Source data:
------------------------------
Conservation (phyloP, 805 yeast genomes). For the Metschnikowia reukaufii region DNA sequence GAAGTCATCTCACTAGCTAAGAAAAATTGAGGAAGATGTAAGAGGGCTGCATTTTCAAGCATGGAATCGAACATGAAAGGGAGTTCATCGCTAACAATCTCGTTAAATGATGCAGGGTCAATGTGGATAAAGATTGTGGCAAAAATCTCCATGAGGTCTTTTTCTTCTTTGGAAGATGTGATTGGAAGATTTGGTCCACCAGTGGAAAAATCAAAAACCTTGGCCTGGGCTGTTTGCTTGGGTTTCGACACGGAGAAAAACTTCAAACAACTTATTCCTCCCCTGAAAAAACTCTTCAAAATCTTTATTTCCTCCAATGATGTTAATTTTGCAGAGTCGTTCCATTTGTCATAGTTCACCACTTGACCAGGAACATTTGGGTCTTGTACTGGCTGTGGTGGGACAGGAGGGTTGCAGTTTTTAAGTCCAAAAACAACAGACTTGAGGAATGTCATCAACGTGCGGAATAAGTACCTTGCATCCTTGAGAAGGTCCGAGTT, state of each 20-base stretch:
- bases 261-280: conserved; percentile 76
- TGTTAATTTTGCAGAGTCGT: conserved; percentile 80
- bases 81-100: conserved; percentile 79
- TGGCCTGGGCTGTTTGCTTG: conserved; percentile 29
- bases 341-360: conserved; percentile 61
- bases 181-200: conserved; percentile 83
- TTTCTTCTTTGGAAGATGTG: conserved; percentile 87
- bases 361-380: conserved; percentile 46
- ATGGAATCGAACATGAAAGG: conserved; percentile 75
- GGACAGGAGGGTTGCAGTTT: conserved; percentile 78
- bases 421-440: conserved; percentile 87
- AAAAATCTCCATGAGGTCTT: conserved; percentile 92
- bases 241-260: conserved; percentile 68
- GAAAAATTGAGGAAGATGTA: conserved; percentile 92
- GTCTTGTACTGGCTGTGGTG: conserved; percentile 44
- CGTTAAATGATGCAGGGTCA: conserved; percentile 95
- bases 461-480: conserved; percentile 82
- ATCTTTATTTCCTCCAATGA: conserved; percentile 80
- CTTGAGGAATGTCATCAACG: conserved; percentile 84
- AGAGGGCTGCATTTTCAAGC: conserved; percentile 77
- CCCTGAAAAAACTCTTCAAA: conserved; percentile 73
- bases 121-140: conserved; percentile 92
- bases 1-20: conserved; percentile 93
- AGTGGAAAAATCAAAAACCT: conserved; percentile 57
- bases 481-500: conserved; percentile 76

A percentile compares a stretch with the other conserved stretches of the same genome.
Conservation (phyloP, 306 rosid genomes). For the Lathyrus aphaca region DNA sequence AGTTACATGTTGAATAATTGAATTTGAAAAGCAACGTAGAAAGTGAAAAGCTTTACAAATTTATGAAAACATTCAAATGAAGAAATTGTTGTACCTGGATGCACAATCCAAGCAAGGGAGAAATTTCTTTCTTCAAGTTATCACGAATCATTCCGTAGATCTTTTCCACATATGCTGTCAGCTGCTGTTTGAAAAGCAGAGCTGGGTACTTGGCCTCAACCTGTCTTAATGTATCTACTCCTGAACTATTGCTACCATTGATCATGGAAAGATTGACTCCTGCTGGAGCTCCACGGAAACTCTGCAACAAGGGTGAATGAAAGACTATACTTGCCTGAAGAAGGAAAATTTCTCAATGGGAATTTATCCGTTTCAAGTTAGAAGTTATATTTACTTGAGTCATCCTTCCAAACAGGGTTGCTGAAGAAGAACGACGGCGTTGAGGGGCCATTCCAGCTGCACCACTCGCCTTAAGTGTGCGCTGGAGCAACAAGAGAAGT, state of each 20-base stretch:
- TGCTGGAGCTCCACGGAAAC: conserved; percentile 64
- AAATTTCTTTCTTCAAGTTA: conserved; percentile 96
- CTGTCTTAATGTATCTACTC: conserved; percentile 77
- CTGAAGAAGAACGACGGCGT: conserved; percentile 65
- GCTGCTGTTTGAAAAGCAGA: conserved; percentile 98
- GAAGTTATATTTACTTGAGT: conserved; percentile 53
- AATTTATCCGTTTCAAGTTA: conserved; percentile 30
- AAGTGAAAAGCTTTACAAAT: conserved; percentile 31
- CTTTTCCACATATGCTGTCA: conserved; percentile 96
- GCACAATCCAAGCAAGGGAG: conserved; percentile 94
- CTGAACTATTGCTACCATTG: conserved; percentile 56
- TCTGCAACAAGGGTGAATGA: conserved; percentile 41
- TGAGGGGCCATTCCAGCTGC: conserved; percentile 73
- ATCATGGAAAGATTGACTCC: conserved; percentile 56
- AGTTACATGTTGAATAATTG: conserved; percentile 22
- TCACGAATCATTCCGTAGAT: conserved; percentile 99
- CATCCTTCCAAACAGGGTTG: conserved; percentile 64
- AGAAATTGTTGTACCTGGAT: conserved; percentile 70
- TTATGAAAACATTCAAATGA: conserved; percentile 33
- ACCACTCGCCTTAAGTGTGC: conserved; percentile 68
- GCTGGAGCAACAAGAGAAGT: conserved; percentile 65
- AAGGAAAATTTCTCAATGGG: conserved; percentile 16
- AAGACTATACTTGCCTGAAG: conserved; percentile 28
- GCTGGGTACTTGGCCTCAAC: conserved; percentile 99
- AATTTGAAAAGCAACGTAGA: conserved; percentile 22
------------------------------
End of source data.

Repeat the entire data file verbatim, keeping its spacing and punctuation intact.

Conservation (phyloP, 805 yeast genomes). For the Metschnikowia reukaufii region DNA sequence GAAGTCATCTCACTAGCTAAGAAAAATTGAGGAAGATGTAAGAGGGCTGCATTTTCAAGCATGGAATCGAACATGAAAGGGAGTTCATCGCTAACAATCTCGTTAAATGATGCAGGGTCAATGTGGATAAAGATTGTGGCAAAAATCTCCATGAGGTCTTTTTCTTCTTTGGAAGATGTGATTGGAAGATTTGGTCCACCAGTGGAAAAATCAAAAACCTTGGCCTGGGCTGTTTGCTTGGGTTTCGACACGGAGAAAAACTTCAAACAACTTATTCCTCCCCTGAAAAAACTCTTCAAAATCTTTATTTCCTCCAATGATGTTAATTTTGCAGAGTCGTTCCATTTGTCATAGTTCACCACTTGACCAGGAACATTTGGGTCTTGTACTGGCTGTGGTGGGACAGGAGGGTTGCAGTTTTTAAGTCCAAAAACAACAGACTTGAGGAATGTCATCAACGTGCGGAATAAGTACCTTGCATCCTTGAGAAGGTCCGAGTT, state of each 20-base stretch:
- bases 261-280: conserved; percentile 76
- TGTTAATTTTGCAGAGTCGT: conserved; percentile 80
- bases 81-100: conserved; percentile 79
- TGGCCTGGGCTGTTTGCTTG: conserved; percentile 29
- bases 341-360: conserved; percentile 61
- bases 181-200: conserved; percentile 83
- TTTCTTCTTTGGAAGATGTG: conserved; percentile 87
- bases 361-380: conserved; percentile 46
- ATGGAATCGAACATGAAAGG: conserved; percentile 75
- GGACAGGAGGGTTGCAGTTT: conserved; percentile 78
- bases 421-440: conserved; percentile 87
- AAAAATCTCCATGAGGTCTT: conserved; percentile 92
- bases 241-260: conserved; percentile 68
- GAAAAATTGAGGAAGATGTA: conserved; percentile 92
- GTCTTGTACTGGCTGTGGTG: conserved; percentile 44
- CGTTAAATGATGCAGGGTCA: conserved; percentile 95
- bases 461-480: conserved; percentile 82
- ATCTTTATTTCCTCCAATGA: conserved; percentile 80
- CTTGAGGAATGTCATCAACG: conserved; percentile 84
- AGAGGGCTGCATTTTCAAGC: conserved; percentile 77
- CCCTGAAAAAACTCTTCAAA: conserved; percentile 73
- bases 121-140: conserved; percentile 92
- bases 1-20: conserved; percentile 93
- AGTGGAAAAATCAAAAACCT: conserved; percentile 57
- bases 481-500: conserved; percentile 76

A percentile compares a stretch with the other conserved stretches of the same genome.
Conservation (phyloP, 306 rosid genomes). For the Lathyrus aphaca region DNA sequence AGTTACATGTTGAATAATTGAATTTGAAAAGCAACGTAGAAAGTGAAAAGCTTTACAAATTTATGAAAACATTCAAATGAAGAAATTGTTGTACCTGGATGCACAATCCAAGCAAGGGAGAAATTTCTTTCTTCAAGTTATCACGAATCATTCCGTAGATCTTTTCCACATATGCTGTCAGCTGCTGTTTGAAAAGCAGAGCTGGGTACTTGGCCTCAACCTGTCTTAATGTATCTACTCCTGAACTATTGCTACCATTGATCATGGAAAGATTGACTCCTGCTGGAGCTCCACGGAAACTCTGCAACAAGGGTGAATGAAAGACTATACTTGCCTGAAGAAGGAAAATTTCTCAATGGGAATTTATCCGTTTCAAGTTAGAAGTTATATTTACTTGAGTCATCCTTCCAAACAGGGTTGCTGAAGAAGAACGACGGCGTTGAGGGGCCATTCCAGCTGCACCACTCGCCTTAAGTGTGCGCTGGAGCAACAAGAGAAGT, state of each 20-base stretch:
- TGCTGGAGCTCCACGGAAAC: conserved; percentile 64
- AAATTTCTTTCTTCAAGTTA: conserved; percentile 96
- CTGTCTTAATGTATCTACTC: conserved; percentile 77
- CTGAAGAAGAACGACGGCGT: conserved; percentile 65
- GCTGCTGTTTGAAAAGCAGA: conserved; percentile 98
- GAAGTTATATTTACTTGAGT: conserved; percentile 53
- AATTTATCCGTTTCAAGTTA: conserved; percentile 30
- AAGTGAAAAGCTTTACAAAT: conserved; percentile 31
- CTTTTCCACATATGCTGTCA: conserved; percentile 96
- GCACAATCCAAGCAAGGGAG: conserved; percentile 94
- CTGAACTATTGCTACCATTG: conserved; percentile 56
- TCTGCAACAAGGGTGAATGA: conserved; percentile 41
- TGAGGGGCCATTCCAGCTGC: conserved; percentile 73
- ATCATGGAAAGATTGACTCC: conserved; percentile 56
- AGTTACATGTTGAATAATTG: conserved; percentile 22
- TCACGAATCATTCCGTAGAT: conserved; percentile 99
- CATCCTTCCAAACAGGGTTG: conserved; percentile 64
- AGAAATTGTTGTACCTGGAT: conserved; percentile 70
- TTATGAAAACATTCAAATGA: conserved; percentile 33
- ACCACTCGCCTTAAGTGTGC: conserved; percentile 68
- GCTGGAGCAACAAGAGAAGT: conserved; percentile 65
- AAGGAAAATTTCTCAATGGG: conserved; percentile 16
- AAGACTATACTTGCCTGAAG: conserved; percentile 28
- GCTGGGTACTTGGCCTCAAC: conserved; percentile 99
- AATTTGAAAAGCAACGTAGA: conserved; percentile 22